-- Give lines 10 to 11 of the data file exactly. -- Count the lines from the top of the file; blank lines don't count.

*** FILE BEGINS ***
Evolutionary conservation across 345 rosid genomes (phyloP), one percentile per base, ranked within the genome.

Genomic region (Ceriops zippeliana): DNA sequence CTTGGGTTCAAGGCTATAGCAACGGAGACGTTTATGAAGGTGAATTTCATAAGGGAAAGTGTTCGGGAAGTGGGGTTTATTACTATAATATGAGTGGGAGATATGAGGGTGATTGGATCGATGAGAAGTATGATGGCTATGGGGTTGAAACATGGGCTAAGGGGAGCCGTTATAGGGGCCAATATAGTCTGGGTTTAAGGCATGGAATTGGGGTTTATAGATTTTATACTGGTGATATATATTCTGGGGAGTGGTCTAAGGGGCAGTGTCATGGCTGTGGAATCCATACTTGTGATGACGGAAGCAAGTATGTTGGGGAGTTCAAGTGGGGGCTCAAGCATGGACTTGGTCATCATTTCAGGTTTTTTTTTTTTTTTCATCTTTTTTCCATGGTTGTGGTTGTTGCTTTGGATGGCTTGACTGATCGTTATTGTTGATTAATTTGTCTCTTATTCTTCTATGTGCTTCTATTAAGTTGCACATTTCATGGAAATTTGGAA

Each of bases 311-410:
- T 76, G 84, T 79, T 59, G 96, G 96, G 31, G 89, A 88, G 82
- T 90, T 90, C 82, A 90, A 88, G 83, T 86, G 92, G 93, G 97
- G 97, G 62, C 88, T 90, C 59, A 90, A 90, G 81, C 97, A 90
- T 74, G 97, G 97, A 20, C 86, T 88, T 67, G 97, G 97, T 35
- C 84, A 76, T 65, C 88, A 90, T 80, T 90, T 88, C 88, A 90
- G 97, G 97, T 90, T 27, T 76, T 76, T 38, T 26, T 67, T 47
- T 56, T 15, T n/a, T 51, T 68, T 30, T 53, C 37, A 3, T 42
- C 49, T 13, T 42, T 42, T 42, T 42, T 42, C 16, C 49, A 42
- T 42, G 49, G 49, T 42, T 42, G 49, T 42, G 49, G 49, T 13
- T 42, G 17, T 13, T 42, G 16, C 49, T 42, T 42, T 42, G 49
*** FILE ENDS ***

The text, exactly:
- T 56, T 15, T n/a, T 51, T 68, T 30, T 53, C 37, A 3, T 42
- C 49, T 13, T 42, T 42, T 42, T 42, T 42, C 16, C 49, A 42